Gaspar Noé’s study of old age is no less uncompromising or cinematically daring than his more outré previous features.
An ageing couple live in a tiny Paris apartment. They’re surrounded less by the bric-a-brac of everyday existence than the detritus of their lives. Each object would once have sparked a memory. But now that is leaving them, particularly in the old woman, and what remains is fear – if not of death itself then the unknown, and the long and painful road that leads to it. The man is writing a life’s work on cinema. His wife, by contrast, diminishes before our eyes. The visits by their son are a reminder of the gradual loss – the lessening – of her world.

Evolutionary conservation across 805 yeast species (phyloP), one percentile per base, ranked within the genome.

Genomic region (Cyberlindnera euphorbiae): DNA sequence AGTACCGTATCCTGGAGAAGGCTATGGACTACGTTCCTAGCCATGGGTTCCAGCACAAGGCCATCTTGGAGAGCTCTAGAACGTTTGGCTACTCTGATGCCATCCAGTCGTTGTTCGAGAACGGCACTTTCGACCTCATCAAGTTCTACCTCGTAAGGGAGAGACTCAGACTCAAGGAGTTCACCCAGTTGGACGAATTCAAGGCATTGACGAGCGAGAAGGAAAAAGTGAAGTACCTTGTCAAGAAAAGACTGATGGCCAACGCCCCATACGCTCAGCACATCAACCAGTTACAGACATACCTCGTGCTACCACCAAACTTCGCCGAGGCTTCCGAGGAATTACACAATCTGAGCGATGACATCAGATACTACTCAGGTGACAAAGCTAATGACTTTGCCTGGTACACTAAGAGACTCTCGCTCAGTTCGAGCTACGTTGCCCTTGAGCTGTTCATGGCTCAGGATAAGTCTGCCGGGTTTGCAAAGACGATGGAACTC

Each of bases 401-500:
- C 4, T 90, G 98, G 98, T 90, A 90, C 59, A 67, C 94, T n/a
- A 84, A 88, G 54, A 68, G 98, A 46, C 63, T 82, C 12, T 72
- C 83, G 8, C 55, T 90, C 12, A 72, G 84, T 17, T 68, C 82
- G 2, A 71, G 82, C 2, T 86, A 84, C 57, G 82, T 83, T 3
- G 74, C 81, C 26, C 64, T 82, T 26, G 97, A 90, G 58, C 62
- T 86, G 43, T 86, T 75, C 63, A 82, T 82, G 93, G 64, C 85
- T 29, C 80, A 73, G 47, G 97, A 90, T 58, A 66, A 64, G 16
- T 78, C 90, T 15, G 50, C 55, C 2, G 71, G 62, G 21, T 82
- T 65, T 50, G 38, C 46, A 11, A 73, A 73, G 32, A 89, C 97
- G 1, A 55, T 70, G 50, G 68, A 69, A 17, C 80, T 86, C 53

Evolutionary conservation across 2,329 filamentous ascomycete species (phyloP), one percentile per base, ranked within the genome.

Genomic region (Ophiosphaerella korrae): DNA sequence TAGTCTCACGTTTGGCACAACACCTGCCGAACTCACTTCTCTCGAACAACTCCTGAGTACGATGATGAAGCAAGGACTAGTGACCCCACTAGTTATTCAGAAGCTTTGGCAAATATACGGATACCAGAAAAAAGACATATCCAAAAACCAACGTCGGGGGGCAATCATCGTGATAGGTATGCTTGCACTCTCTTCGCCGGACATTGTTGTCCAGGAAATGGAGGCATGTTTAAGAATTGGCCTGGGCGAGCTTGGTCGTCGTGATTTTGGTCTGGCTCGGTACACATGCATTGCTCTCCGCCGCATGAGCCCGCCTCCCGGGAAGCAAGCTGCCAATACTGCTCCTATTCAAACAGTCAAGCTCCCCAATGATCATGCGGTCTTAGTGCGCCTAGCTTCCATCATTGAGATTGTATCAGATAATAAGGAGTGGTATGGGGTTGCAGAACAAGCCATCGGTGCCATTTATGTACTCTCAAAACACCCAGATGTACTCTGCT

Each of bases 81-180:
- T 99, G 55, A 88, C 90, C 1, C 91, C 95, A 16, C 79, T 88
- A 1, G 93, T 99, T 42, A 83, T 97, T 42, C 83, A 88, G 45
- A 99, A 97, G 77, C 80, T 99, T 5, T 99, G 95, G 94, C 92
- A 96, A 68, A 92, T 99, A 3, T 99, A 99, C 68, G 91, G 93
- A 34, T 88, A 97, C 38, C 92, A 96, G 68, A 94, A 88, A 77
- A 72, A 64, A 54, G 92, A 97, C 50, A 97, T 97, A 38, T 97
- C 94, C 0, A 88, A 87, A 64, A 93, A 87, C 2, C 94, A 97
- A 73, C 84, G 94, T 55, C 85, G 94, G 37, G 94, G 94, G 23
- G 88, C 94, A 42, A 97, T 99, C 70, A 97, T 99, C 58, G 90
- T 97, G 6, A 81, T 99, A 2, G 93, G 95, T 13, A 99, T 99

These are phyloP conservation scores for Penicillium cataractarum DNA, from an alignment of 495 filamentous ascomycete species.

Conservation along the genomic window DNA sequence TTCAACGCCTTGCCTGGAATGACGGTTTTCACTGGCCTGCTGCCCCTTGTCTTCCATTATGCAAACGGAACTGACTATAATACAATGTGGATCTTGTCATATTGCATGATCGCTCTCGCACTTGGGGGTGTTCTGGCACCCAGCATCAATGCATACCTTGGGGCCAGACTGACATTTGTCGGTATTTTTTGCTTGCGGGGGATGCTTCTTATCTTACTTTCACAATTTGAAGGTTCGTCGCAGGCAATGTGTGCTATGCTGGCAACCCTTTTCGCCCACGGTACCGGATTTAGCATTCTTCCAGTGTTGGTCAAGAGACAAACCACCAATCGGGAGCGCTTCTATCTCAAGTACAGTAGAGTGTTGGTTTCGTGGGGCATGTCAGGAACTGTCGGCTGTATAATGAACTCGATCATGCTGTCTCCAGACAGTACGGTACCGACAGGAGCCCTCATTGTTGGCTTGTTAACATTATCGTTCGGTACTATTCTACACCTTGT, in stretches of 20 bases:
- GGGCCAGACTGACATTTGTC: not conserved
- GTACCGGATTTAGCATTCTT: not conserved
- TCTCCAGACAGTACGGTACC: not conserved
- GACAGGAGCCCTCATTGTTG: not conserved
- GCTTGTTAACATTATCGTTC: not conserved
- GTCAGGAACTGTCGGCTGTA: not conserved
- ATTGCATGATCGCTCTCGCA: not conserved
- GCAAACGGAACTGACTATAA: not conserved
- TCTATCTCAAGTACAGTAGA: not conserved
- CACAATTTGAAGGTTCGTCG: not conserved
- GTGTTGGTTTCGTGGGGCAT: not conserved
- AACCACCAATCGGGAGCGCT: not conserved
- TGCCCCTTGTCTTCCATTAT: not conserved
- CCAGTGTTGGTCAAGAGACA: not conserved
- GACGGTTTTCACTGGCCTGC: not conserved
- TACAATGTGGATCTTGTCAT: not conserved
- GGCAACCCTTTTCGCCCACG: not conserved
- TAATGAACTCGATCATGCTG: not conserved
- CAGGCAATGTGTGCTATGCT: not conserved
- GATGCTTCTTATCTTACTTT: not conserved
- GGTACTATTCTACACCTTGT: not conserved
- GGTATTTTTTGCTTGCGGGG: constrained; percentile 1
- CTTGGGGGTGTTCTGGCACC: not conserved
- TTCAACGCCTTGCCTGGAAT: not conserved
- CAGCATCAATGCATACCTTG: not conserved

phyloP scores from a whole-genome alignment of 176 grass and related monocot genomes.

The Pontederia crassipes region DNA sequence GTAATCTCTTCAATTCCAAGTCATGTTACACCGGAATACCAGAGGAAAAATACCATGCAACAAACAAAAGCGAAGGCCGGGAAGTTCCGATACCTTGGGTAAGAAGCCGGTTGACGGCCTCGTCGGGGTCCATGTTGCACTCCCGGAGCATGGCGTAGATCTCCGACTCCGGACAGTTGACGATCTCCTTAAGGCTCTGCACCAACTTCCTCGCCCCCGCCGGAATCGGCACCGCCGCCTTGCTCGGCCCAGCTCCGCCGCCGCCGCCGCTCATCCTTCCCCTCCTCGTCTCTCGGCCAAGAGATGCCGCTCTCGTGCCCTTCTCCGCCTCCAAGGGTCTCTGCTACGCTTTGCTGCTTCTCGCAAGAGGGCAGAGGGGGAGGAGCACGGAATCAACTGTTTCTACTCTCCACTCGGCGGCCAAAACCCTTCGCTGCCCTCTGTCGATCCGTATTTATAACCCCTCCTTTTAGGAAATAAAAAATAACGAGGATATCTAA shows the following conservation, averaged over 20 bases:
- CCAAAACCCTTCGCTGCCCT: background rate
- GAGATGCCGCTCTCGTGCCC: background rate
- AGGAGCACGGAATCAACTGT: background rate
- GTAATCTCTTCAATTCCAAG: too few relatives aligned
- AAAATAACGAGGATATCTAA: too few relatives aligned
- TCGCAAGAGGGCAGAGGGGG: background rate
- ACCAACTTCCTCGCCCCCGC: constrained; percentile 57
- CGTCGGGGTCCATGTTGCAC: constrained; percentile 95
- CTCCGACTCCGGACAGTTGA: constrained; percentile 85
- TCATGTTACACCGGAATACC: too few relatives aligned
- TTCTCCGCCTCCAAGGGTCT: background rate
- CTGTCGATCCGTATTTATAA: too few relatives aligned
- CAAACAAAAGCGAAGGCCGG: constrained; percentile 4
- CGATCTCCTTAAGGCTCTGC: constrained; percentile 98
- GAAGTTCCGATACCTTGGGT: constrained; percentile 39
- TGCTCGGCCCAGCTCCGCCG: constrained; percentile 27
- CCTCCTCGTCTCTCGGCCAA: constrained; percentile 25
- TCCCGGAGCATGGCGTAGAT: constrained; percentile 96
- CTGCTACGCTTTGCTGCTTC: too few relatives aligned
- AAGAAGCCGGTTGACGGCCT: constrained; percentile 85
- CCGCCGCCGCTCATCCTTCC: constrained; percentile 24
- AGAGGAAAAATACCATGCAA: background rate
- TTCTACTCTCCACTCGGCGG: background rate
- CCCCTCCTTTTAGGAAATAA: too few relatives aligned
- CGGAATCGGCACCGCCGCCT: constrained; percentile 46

The woman is played by French screen legend Françoise Lebrun, who starred in Jean Eustache’s New Wave classic The Mother and the Whore. The husband is played by Italian horror maestro Dario Argento (the original Suspiria). Both are impressive, as is Alex Lutz as the son. Noé reflects the fracturing of the characters’ psyches by splitting the screen – only the latest of the formal experiments from the director of Irreversible, Enter the Void and the Fame-on-acid shocker Climax. More than tricksy camerawork, the split screen gives us further perspective on this couple’s anguish, underpinning Noé’s unwillingness to look away from even the most painful moments of our existence.
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